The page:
Antibody Treatment Has Left Monkeys HIV Free

by Kevin Sawyer 0

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A breakthrough antibody treatment conducted in Germany at the German Primate Center has effectively freed all of the monkeys they have treated of HIV. None of the test subjects any longer show any trace of the disease in their bodies. The monkeys have been under treatment for two years and the scientists in charge of the study say that they are, essentially, cured.

Lead researcher on the study, Lutz Walter, said that, “We have good reasons to believe that the therapy will work similarly in humans. It would be a breakthrough for the future treatment of human HIV patients.”

During the trial study, 18 rhesus macaques had been infected with the simian strain of HIV and then were subjected to the current standard of a 90 day treatment with antiretroviral drugs. After these initial three months, the monkeys were then treated for 23 days with a newly created and developed antibody called Vedolizumab.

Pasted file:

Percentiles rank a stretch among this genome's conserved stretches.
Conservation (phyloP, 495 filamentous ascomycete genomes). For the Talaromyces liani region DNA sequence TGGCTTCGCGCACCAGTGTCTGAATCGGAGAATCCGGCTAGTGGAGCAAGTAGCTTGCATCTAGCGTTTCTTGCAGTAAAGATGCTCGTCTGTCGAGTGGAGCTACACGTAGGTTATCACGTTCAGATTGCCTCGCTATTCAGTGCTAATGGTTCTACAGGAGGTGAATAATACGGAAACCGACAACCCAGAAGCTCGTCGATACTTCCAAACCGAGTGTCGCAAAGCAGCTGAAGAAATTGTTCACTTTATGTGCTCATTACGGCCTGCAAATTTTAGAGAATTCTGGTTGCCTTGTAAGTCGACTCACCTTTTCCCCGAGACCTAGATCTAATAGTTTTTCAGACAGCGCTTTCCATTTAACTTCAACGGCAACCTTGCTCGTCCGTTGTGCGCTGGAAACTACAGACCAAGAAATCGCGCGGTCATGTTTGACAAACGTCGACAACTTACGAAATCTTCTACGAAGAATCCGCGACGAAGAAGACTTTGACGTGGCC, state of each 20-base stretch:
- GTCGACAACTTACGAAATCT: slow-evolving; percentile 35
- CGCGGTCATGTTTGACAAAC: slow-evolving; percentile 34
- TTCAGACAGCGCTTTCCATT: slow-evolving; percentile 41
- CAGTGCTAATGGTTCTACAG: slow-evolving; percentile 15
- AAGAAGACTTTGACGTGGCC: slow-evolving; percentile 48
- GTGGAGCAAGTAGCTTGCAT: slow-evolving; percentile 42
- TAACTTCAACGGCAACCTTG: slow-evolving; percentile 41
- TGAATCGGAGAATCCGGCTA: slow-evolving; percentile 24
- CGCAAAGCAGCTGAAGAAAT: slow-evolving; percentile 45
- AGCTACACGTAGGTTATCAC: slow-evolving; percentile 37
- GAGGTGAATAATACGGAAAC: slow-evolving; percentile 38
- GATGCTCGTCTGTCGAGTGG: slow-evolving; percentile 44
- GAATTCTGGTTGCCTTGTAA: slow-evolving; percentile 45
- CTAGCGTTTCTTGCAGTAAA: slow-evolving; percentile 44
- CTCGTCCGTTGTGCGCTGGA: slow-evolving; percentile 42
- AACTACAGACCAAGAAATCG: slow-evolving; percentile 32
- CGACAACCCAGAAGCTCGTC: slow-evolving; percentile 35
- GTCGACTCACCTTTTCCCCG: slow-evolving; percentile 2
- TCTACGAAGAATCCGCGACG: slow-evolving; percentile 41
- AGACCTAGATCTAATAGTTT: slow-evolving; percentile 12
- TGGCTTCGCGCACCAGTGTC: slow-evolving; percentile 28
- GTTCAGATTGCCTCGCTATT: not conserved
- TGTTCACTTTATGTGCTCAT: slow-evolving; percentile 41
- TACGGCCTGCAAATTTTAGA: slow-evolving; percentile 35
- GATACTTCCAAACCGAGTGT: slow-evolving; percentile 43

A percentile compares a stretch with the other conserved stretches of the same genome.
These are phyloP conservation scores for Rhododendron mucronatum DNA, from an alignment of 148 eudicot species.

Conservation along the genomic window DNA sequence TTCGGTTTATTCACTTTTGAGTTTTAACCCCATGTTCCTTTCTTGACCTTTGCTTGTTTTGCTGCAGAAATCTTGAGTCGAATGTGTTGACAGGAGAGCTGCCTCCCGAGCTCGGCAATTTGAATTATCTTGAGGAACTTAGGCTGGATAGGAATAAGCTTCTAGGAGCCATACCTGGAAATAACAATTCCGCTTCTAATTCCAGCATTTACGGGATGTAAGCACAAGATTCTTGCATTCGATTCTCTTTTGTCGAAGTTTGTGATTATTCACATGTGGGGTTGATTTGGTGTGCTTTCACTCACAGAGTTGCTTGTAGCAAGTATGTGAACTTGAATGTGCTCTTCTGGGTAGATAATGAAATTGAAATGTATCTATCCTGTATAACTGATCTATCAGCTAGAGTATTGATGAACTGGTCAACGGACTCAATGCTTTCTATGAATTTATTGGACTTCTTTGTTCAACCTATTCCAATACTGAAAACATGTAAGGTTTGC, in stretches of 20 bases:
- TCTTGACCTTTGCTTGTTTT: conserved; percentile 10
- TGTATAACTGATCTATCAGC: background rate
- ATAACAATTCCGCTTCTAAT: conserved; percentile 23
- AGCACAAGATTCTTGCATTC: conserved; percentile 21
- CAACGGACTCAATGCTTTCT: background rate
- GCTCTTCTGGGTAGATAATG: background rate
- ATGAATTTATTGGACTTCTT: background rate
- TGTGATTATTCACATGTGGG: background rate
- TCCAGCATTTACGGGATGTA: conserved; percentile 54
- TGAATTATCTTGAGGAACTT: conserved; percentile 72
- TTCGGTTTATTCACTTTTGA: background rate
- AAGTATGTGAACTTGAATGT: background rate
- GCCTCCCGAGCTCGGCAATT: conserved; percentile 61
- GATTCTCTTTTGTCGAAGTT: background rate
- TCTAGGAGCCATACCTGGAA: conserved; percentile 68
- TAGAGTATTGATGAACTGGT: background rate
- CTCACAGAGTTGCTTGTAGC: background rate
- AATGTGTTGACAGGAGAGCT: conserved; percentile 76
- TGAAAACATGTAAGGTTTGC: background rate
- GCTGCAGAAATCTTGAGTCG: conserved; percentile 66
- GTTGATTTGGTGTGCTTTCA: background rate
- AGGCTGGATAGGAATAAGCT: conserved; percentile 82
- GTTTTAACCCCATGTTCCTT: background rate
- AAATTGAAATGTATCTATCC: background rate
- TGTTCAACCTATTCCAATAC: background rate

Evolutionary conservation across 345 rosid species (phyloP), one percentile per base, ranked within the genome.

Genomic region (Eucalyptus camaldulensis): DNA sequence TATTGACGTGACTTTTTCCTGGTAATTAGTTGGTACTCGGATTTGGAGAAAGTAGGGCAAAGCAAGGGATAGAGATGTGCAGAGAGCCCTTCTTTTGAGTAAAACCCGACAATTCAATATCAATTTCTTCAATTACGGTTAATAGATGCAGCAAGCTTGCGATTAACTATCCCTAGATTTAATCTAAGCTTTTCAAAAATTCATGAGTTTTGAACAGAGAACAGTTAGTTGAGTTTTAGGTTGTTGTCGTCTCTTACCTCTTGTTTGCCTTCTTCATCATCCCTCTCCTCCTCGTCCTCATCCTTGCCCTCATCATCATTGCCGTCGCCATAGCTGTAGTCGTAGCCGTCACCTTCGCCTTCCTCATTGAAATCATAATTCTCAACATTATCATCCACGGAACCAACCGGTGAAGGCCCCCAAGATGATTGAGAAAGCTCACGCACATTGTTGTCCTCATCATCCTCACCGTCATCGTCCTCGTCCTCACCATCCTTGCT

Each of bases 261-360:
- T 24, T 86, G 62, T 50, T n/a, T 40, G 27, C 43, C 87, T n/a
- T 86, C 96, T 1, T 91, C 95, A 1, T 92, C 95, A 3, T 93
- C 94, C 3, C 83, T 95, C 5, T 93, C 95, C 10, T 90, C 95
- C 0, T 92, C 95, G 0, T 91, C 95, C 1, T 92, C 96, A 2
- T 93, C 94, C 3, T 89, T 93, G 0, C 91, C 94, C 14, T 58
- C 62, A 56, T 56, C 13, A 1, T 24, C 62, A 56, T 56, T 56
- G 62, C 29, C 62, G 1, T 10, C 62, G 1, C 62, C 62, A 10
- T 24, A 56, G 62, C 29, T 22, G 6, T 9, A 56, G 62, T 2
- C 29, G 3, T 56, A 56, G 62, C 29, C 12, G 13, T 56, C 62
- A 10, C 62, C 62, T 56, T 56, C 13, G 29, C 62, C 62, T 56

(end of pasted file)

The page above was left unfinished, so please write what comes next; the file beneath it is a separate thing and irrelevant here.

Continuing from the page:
After the 23 days of treatment, the monkeys displayed a command of the disease and infections and there seemed to be no longer any trace found in their bodies of the simian immunodeficiency virus. Finally, after studying and treating the monkeys over the past two years, the scientists declare that their immune systems are strong and that they are all in a “sustained remission”.

Walter continued to say that, “This finding could become a blueprint for an alternative therapy for HIV which could make it so someone would not need to continuously take antiretroviral drugs.”

The latest HIV treatments seem to be working but it takes a sustained taking of the drugs over an extended period of time. It’s like filling up a car with gas when the needle hovers near the empty line. This new therapy has scientists excited because the prolonged extension of drug taking may no longer be necessary. The drugs used now can keep the disease at bay for years but can’t remove it entirely from the body and, of course, the side effects can be quite challenging to the patient.

“The aim of the study,” said Walter, “was to find a new therapeutic approach for the treatment of infections with immunodeficiency viruses which would permanently prevent the proliferation of the viruses…”

PHOTO CREDIT: Pixabay